The study's investigators tried for more than a year to publish their paper, which showed that there was no relationship between the genetic responses of mice and those of humans. They submitted it to the publications Science and Nature, hoping to reach a wide audience. It was rejected from both.
Science and Nature said it was their policy not to comment on the fate of a rejected paper, or whether it had even been submitted to them. But, Ginger Pinholster of Science said, the journal accepts only about 7 percent of the nearly 13,000 papers submitted each year, so it is not uncommon for a paper to make the rounds.
Still, Dr. Davis said, reviewers did not point out scientific errors. Instead, he said, "the most common response was, 'It has to be wrong. I don't know why it is wrong, but it has to be wrong.' "
The investigators turned to Proceedings of the National Academy of Sciences. As a member of the academy, Dr. Davis could suggest reviewers for his paper, and he proposed researchers who he thought would give the work a fair hearing. "If they don't like it, I want to know why," he said. They recommended publication, and the editorial board of the journal, which independently assesses papers, agreed.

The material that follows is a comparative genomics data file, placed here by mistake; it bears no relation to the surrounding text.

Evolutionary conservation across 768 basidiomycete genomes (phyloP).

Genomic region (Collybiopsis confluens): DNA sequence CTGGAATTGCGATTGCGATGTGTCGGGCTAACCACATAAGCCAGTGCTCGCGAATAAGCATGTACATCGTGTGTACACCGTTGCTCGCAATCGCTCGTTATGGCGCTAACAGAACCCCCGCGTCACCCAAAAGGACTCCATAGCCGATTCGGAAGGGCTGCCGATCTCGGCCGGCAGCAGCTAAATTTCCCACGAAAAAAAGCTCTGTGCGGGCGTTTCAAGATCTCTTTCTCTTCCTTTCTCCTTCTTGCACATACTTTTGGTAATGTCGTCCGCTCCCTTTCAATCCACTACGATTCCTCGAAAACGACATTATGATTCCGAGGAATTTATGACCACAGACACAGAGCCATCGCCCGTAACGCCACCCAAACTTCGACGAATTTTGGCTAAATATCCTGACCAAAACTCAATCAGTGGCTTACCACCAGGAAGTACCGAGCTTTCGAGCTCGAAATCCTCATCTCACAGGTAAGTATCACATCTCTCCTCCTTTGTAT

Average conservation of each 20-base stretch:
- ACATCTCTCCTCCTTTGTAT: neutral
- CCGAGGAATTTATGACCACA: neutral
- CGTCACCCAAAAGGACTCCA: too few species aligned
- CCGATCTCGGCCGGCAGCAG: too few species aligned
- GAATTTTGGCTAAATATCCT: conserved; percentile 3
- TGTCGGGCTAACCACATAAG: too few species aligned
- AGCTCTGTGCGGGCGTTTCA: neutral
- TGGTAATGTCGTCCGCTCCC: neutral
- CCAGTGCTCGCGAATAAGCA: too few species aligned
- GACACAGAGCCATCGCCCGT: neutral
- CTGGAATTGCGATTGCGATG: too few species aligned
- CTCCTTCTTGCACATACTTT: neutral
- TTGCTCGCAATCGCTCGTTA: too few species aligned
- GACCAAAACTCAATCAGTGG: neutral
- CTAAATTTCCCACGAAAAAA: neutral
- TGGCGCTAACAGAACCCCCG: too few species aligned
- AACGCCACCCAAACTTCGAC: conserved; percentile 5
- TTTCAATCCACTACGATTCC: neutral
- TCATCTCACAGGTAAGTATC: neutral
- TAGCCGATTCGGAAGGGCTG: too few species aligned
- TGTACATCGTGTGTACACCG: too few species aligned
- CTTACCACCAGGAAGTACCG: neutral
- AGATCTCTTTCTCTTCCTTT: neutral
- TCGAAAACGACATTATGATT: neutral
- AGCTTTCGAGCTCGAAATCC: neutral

Some researchers, reading the paper now, say they are as astonished as the researchers were when they saw the data.
"When I read the paper, I was stunned by just how bad the mouse data are," Dr. Fink said. "It's really amazing — no correlation at all. These data are so persuasive and so robust that I think funding agencies are going to take note." Until now, he said, "to get funding, you had to propose experiments using the mouse model."
Yet there was always one major clue that mice might not really mimic humans in this regard: it is very hard to kill a mouse with a bacterial infection. Mice need a million times more bacteria in their blood than what would kill a person.